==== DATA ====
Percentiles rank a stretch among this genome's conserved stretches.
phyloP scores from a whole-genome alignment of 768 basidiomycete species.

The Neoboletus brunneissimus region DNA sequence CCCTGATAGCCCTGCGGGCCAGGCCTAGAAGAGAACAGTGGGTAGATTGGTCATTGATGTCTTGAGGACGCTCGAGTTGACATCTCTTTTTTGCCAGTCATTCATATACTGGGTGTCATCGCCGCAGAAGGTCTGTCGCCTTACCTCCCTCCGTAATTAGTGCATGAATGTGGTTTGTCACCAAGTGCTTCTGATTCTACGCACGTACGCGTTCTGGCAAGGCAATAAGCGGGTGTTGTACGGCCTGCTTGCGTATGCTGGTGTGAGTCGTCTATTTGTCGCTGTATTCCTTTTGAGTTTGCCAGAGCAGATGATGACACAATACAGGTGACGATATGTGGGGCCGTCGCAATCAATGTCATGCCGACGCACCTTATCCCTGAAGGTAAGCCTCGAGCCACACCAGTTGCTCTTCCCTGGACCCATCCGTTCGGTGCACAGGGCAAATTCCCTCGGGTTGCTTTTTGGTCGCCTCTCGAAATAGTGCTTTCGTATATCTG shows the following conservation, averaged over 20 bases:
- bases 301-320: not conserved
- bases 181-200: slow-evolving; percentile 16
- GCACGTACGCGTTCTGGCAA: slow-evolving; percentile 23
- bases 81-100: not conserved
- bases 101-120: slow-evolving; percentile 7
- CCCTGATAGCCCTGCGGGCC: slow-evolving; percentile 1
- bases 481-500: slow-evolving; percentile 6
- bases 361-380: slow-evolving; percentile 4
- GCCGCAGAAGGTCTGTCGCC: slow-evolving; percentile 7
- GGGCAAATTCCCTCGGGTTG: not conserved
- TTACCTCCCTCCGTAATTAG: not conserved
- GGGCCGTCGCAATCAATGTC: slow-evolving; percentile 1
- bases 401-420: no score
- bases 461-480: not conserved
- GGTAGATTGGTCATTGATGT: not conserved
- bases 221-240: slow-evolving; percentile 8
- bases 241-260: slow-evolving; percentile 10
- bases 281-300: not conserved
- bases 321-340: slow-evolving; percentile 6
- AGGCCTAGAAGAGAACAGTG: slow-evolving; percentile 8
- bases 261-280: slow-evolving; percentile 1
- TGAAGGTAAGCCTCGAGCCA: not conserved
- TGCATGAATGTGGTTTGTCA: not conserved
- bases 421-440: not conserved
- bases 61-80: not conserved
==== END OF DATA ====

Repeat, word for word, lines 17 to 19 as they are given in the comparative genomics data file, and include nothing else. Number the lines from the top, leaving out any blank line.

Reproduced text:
- bases 461-480: not conserved
- GGTAGATTGGTCATTGATGT: not conserved
- bases 221-240: slow-evolving; percentile 8